Staying close to the consumer is helpful; have the data scientist ‘embedded’ with the user organization as much as possible.

Akshay Kanyal: What key points you want to convey through your presentation at Sentiment Analysis Symposium?

Mark Turner: A key point is that sentiment analysis should not be an end in itself, but serve as a starting point.

We want to get insight into what features of products and services that customers are reacting positively and negatively to, how sentiment is trending over time, how it ties with customer demographics and account behavior, and more.

And sentiment doesn’t always have to be found by extraction techniques: sometimes customers give us the sentiment directly, as in the product ratings.

Akshay Kanyal: If we want to know more about your company what will be the best source of information?

Mark Turner: A Teradata account executive is the best person to contact for information about the company. Our web site (www.teradata.com) gives a good overview of the company, and we invite you to our excellent online community at Aster Community.

Akshay Kanyal: What is the most important ingredient to become an awesome insight expert?

Mark Turner: The most important ingredient is curiosity.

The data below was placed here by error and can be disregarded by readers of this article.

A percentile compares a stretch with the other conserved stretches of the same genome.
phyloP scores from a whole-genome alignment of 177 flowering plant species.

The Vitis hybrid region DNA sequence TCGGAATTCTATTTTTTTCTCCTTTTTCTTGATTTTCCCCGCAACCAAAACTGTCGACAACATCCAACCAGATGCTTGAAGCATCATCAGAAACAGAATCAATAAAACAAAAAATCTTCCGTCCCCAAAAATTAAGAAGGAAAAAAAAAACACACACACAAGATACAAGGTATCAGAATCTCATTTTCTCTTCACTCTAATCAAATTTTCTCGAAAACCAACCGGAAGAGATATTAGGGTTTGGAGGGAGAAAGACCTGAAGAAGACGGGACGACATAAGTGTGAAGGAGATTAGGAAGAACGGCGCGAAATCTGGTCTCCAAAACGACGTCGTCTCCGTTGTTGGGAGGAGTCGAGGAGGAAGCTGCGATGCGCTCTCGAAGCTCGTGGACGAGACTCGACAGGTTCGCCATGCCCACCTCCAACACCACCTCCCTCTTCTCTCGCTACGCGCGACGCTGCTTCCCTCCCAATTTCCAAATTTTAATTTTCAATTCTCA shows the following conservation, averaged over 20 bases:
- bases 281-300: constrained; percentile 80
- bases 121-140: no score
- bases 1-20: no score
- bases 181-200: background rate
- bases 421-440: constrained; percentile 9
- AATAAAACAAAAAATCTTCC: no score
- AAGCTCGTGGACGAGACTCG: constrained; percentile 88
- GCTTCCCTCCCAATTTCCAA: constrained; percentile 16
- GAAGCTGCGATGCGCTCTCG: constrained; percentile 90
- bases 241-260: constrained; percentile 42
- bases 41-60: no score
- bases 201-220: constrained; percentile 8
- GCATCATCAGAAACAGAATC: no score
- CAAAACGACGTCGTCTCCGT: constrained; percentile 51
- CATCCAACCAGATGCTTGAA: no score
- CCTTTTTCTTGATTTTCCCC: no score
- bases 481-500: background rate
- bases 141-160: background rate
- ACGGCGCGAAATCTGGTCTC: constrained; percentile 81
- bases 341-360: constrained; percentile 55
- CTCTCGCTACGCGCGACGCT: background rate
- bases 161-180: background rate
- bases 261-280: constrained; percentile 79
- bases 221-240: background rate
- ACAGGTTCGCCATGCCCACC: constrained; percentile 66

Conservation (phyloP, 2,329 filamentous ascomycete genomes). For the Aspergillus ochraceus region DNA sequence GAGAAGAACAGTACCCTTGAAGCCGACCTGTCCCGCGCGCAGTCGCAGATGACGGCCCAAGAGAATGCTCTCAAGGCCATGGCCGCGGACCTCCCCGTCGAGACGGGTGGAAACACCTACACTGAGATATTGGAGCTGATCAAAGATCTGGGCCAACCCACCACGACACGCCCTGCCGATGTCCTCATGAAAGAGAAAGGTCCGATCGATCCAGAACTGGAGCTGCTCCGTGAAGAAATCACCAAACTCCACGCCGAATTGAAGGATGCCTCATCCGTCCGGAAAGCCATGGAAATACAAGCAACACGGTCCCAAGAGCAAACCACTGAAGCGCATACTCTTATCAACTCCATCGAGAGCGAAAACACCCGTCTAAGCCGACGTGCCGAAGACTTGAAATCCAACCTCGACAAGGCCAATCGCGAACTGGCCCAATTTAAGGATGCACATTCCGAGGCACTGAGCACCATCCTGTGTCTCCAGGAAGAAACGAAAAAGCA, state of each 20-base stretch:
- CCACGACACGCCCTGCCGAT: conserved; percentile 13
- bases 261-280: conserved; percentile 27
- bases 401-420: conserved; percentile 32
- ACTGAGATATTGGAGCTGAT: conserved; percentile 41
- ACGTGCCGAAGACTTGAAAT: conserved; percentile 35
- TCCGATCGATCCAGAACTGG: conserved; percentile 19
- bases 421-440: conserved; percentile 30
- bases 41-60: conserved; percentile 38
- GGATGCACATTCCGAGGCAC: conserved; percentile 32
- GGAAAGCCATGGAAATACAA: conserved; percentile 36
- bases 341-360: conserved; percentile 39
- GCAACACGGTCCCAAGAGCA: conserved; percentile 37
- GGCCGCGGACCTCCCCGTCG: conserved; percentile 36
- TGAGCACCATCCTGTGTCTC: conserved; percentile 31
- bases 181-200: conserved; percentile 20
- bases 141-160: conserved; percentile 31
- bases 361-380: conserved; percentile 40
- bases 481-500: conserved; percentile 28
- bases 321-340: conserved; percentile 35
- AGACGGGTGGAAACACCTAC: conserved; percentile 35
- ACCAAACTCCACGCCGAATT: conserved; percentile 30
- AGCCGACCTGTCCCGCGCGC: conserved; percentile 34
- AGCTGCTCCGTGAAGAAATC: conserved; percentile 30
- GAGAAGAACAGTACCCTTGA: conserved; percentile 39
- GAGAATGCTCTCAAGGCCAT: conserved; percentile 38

I can’t wait to work with new data in a new industry. Curiosity applies to technology as well: there are always new techniques in statistics, machine learning, and other areas that let you do things you couldn’t do last week.

In text analytics, there are key concepts from linguistics that are very helpful to learn; many data scientists don’t have these in their toolkit when they start to work with text.

Learning about new techniques, and working closely with your customers to apply them, is the way to grow and become “an awesome insight expert”!

You can register with Sentiment Analysis Symposium HERE 

You can save 10% by using ONLINEMR promo code while registering for the event!

akshay kanyalAkshay Kanyal writes survey research reviews on his popular blog Online MR. He’s an avid blogger, brand consultant and a content marketing expert, helping business owners to craft content that sells.

He provides content marketing advice to start-ups and innovation driven companies. He can be contacted at editor@onlinemr.com